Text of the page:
Dr. Sharman Apt Russell to Present Lecture on World Hunger and Business

people give food to the poor. starvation concept

On Wednesday, October 26 at 7:00 pm, Dr. Sharman Apt Russell will give the public lecture A New Paradigm: Why Business may be the Key to Ending World Hunger in Hewson Hall’s Fitzpatrick Auditorium. All are invited.

The abstract for her talk is as follows:

A quarter of the world’s children are damaged physically and mentally due to a lack of food and nutrients. This is old news. Humans have lived with hunger for a very long time. Today, more and more people working to prevent childhood malnutrition are turning to the crucial role of business and industry in all its many shapes and forms. In her travels to Malawi and India, some of the poorest countries in the world, author Sharman Apt Russell has explored what programs successfully address childhood malnutrition and why. If empowering women is centrally important, so are revving up local economies, supporting smallholder farmers, and building markets and infrastructure. As an environmentalist and science writer, Russell is particularly interested in the connections between healthy children and a healthy Earth. As someone who had long worked with hunger in New Mexico, her talk this Wednesday will include what child malnourishment looks like in Alabama and other parts of America.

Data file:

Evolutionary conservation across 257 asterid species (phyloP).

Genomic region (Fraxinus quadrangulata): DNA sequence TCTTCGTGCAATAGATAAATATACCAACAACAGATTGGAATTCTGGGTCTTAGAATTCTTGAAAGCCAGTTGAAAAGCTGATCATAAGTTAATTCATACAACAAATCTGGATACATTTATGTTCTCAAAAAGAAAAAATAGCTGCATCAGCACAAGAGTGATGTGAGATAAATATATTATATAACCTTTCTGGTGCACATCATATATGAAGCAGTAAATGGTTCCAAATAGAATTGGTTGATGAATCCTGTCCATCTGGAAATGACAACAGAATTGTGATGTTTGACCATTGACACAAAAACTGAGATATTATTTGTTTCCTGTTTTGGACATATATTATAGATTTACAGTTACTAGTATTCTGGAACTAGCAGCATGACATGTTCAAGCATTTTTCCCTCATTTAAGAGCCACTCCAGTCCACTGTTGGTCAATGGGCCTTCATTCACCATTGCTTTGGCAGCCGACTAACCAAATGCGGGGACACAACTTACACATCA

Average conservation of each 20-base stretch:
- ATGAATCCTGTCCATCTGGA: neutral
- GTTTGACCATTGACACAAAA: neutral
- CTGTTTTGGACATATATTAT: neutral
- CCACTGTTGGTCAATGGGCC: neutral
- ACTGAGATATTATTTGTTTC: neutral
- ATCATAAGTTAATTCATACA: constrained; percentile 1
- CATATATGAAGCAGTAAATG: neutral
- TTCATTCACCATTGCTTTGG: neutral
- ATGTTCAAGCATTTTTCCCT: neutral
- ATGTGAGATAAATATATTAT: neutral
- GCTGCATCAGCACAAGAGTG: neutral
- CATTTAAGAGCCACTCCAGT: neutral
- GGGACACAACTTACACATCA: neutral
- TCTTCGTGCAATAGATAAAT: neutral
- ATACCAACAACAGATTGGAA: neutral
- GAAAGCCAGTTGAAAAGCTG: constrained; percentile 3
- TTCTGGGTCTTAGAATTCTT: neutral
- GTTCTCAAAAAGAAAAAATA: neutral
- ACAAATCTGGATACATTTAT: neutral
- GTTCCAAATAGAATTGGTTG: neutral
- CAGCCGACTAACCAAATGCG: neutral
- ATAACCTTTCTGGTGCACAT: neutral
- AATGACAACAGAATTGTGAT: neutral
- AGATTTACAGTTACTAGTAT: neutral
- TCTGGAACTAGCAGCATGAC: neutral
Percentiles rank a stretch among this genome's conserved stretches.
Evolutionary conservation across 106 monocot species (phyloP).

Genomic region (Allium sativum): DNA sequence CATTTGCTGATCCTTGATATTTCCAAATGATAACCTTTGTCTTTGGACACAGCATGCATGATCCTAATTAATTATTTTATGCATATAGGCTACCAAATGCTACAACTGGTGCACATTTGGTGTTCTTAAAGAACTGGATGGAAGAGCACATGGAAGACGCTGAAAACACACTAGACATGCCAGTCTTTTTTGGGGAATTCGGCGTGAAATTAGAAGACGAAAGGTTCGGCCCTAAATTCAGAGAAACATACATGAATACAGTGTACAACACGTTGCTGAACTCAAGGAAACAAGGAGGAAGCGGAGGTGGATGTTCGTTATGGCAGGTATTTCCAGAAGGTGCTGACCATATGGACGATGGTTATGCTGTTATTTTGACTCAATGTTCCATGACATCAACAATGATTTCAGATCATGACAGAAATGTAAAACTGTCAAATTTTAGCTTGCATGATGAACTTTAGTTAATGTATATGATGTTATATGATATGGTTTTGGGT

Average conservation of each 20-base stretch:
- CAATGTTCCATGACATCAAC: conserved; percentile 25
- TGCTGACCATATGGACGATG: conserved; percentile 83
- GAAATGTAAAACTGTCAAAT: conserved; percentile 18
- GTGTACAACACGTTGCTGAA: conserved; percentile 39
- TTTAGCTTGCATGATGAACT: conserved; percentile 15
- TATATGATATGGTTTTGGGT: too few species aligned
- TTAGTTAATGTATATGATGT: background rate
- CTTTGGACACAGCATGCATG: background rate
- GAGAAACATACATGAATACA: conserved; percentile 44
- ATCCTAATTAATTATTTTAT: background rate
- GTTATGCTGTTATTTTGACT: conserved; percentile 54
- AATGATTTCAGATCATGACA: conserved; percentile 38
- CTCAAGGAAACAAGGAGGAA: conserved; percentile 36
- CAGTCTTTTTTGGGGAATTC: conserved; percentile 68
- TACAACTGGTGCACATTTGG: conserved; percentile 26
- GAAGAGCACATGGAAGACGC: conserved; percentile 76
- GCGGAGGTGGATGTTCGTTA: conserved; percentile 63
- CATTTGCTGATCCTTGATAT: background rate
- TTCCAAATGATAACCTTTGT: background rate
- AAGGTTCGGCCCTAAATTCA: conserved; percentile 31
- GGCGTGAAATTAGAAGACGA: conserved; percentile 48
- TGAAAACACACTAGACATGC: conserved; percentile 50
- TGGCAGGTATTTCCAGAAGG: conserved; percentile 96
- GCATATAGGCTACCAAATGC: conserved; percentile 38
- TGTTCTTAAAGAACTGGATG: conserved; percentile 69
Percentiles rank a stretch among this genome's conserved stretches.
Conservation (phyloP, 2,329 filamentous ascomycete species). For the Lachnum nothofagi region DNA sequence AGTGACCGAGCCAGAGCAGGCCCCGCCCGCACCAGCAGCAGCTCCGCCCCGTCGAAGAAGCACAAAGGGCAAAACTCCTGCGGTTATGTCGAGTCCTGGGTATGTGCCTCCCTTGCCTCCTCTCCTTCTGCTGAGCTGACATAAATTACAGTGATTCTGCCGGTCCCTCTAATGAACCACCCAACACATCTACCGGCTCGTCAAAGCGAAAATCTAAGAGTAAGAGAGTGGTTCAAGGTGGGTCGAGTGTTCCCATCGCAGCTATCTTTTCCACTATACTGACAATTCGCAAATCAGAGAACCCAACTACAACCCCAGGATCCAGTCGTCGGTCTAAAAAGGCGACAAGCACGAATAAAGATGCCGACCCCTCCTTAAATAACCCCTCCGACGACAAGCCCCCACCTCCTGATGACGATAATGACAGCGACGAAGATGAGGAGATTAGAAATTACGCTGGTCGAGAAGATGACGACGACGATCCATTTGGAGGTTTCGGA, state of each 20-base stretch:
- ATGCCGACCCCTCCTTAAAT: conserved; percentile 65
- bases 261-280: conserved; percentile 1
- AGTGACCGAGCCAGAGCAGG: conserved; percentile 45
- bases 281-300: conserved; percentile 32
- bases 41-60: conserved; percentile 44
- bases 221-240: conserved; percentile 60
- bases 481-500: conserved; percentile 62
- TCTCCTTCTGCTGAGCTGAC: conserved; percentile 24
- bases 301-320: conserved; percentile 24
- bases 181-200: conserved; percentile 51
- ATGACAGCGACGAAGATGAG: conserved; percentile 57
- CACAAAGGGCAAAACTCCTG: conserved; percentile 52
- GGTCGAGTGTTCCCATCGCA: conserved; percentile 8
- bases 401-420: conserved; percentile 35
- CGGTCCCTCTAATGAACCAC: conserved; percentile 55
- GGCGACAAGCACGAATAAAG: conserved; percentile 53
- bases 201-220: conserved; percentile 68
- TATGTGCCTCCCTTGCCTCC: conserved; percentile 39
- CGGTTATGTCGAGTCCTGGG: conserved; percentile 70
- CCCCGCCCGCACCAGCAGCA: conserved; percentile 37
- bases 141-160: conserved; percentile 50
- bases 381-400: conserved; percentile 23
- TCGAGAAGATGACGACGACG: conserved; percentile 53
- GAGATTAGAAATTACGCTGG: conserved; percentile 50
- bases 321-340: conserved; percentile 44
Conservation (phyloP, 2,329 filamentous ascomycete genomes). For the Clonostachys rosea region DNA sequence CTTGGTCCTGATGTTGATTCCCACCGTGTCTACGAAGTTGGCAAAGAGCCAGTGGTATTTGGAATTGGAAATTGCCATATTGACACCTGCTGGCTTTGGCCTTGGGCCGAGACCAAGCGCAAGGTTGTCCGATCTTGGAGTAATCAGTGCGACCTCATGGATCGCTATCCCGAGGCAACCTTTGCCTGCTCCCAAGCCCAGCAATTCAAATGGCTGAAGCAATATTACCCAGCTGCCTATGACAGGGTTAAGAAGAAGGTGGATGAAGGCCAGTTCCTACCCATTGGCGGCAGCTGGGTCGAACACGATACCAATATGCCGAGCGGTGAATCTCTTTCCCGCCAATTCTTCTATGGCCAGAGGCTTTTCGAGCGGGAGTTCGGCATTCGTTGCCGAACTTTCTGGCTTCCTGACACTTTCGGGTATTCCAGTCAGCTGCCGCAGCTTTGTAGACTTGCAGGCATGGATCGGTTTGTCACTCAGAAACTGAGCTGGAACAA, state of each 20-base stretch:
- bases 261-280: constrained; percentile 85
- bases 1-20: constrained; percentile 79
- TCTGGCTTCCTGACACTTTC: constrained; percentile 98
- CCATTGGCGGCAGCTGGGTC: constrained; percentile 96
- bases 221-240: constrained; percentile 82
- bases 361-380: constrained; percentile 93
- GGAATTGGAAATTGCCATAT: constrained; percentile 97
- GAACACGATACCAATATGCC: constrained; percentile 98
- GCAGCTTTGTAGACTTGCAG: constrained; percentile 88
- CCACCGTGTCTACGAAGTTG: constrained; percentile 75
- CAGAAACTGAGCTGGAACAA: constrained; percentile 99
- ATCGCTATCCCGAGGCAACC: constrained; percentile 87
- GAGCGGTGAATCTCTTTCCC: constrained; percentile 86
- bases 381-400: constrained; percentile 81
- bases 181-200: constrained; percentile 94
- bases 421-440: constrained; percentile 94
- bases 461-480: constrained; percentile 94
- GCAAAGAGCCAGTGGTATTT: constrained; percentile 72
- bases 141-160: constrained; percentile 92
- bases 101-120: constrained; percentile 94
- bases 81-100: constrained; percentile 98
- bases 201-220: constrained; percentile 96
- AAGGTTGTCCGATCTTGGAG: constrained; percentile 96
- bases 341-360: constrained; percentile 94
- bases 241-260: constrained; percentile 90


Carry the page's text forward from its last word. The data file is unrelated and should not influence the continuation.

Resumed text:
Dr. Russell has published a dozen books that have been translated into nine languages. Her Diary of a Citizen Scientist won the 2016 John Burroughs Medal for Distinguished Natural History Writing. Her Within Our Grasp: Childhood Malnutrition Worldwide and the Revolution Taking Place to End It highlights the alignment of environmental and humanitarian goals. Awards she has received include a Rockefeller Fellowship for her Hunger: An Unnatural History, a Pushcart Prize, the New Mexico/Arizona Book Award, and Writers at Work Award. She and her husband have two adult children and live in the American Southwest. Dr. Russell teaches in the MFA program of Antioch University in Los Angeles and is a professor emeritus at Western New Mexico University in Silver City.

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